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Wind Energy Provides Benefits for Farmers and Communities

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A longtime energy executive based in The Hague and Houston, David Lawrence previously served as Executive Vice President Global Exploration for Royal Dutch She'll and as EVP of the Exploration and Commercial divisions of Shell Upstream Americas. In this latter capacity, David Lawrence played an integral role in Shell’s LNG business and wind energy business, which currently operates eight wind projects in the United States alone. In addition to widely recognized benefits such as cost-competitiveness and the provision of a clean, renewable energy source, wind turbines can provide considerable income boosts for landowners, farmers and local communities.

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Wind Energy Provides Benefits for Farmers and Communities

  1. 1. WIND ENERGY PROVIDES BENEFITS FOR FARMERS AND COMMUNITIES By David Lawrence, Shell
  2. 2. Introduction  A longtime energy executive based in The Hague and Houston, David Lawrence previously served as Executive Vice President Global Exploration for Royal Dutch She'll and as EVP of the Exploration and Commercial divisions of Shell Upstream Americas. In this latter capacity, David Lawrence played an integral role in Shell’s LNG business and wind energy business, which currently operates eight wind projects in the United States alone. In addition to widely recognized benefits such as cost-competitiveness and the provision of a clean, renewable energy source, wind turbines can provide considerable income boosts for landowners, farmers and local communities.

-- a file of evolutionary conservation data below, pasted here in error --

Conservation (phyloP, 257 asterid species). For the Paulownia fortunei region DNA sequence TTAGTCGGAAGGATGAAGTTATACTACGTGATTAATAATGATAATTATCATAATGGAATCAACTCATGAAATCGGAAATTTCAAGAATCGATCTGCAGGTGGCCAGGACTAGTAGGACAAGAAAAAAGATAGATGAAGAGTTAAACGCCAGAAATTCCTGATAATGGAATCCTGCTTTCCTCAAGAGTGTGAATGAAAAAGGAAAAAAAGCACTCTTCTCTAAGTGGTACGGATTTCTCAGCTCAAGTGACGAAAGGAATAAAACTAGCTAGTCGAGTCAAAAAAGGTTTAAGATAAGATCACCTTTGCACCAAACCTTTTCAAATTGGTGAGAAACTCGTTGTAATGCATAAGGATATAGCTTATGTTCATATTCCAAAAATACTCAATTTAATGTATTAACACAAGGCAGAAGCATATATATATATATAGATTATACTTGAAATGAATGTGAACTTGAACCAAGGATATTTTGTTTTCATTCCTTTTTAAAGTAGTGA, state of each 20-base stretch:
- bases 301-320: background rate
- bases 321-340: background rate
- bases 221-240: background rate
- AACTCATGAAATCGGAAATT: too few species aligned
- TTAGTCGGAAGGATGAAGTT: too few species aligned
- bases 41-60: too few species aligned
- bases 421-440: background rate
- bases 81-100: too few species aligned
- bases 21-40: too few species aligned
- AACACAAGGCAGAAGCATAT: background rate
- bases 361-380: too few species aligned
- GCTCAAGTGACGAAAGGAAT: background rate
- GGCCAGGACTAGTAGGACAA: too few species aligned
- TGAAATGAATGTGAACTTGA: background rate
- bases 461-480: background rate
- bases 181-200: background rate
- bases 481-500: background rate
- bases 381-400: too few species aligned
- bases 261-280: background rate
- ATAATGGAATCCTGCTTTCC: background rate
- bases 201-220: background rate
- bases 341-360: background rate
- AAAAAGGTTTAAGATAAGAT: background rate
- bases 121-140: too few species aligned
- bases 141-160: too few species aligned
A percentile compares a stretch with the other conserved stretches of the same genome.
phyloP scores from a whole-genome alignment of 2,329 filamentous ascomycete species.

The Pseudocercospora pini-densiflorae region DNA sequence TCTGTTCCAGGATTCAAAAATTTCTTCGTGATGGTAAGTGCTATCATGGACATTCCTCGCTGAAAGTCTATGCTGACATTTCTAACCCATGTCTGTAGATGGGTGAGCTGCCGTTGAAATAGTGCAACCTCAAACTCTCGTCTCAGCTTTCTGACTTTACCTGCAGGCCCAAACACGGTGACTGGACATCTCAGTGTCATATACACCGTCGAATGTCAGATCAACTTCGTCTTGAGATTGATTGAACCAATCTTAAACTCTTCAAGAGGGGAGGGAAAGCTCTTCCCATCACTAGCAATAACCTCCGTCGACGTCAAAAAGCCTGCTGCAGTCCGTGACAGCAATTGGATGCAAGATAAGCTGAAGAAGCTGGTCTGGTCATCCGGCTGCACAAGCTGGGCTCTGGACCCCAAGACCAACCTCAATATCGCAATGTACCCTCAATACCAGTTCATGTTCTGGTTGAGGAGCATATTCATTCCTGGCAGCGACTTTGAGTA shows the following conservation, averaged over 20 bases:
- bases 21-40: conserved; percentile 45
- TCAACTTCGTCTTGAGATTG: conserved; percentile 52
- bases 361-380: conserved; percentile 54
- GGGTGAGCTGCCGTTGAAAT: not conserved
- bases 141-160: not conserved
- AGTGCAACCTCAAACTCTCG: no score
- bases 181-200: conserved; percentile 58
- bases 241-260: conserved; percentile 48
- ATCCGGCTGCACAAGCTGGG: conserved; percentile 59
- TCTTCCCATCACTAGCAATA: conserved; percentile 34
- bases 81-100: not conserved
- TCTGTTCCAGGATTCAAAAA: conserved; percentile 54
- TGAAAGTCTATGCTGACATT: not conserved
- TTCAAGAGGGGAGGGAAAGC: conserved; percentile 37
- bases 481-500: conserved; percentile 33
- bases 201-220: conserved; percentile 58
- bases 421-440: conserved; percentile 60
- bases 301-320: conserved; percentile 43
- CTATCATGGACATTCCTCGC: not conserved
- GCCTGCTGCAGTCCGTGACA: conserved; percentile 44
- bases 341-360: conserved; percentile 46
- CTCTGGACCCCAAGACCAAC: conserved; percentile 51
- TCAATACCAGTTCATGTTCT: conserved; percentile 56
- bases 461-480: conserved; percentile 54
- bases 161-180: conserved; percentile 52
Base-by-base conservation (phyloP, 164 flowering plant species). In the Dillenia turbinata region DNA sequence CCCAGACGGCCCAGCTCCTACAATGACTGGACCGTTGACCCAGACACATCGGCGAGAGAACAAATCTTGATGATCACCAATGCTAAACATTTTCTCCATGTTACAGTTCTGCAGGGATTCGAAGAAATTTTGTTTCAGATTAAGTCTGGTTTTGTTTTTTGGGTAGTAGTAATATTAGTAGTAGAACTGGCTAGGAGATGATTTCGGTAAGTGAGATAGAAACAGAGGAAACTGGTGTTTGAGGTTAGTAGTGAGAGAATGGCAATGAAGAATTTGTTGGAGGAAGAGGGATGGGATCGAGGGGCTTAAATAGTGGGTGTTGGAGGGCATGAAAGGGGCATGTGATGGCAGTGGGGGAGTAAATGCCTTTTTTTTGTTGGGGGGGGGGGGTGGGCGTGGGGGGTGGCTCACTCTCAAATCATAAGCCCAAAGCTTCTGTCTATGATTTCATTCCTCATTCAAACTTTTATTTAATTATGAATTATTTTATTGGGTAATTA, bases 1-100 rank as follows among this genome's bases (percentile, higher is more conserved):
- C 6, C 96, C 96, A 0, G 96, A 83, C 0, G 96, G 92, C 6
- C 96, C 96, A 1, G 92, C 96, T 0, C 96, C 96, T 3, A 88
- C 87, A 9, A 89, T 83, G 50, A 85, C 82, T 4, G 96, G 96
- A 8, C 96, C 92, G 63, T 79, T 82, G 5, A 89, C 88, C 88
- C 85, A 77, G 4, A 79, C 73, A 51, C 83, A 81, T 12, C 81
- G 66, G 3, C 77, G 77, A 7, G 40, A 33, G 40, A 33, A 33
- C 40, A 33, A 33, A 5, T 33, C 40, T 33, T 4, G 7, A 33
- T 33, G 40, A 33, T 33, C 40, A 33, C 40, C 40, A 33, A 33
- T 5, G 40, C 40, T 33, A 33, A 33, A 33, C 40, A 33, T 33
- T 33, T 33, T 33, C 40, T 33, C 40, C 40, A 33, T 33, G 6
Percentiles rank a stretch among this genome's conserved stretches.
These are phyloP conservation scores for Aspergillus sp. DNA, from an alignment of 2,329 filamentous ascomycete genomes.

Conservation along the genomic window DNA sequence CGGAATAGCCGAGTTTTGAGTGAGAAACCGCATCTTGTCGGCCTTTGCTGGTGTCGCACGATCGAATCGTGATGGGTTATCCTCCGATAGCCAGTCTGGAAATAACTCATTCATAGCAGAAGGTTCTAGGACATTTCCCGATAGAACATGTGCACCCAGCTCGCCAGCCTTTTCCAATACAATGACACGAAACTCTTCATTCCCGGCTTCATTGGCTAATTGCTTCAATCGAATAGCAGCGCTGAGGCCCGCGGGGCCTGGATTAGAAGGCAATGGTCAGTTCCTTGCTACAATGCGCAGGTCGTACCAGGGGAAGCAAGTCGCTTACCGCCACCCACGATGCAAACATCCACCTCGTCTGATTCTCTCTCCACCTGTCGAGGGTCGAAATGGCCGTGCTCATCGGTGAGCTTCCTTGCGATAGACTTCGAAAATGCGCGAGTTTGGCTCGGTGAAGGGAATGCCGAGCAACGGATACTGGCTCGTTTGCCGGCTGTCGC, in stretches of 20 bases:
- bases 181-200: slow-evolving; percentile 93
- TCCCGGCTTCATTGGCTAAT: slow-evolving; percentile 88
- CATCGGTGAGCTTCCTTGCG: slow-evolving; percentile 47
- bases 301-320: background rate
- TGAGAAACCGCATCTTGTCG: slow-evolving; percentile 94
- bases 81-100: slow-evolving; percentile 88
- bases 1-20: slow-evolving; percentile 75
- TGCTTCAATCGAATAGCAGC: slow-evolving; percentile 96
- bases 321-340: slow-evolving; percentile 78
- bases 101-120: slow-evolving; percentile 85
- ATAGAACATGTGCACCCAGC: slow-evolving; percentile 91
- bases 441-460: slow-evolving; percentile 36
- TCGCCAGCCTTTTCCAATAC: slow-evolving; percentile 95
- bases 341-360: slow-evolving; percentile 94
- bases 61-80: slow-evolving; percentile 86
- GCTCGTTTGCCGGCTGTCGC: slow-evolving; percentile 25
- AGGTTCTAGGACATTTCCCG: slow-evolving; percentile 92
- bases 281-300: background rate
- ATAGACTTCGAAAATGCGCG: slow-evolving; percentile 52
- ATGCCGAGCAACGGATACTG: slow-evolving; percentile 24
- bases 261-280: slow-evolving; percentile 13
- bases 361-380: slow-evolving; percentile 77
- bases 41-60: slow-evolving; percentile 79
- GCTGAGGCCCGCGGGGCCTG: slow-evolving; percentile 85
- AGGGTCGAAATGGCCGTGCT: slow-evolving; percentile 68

3. 3. Wind Energy  Wind turbines create revenue for community members in the form of employment, state and local tax revenues, and lease payments to landowners. In terms of farming, even the largest wind energy projects have a relatively small footprint, which enables farmers to continue raising livestock and grow crops in the surrounding areas. On a broader level, wind energy installations provide a significant boost to county-level personal income. A National Renewable Energy Laboratory study of 12 states in the Great Plains and Rocky Mountains found that over an eight-year period, wind energy projects produced an increase in county- level income of $11,000 per megawatt of installed wind-power capacity. The data also found that one job was subsidized for every per 2 megawatts of capacity installed. These increases were the result of both initial wind turbine construction, operations and maintenance, and power generation activities.

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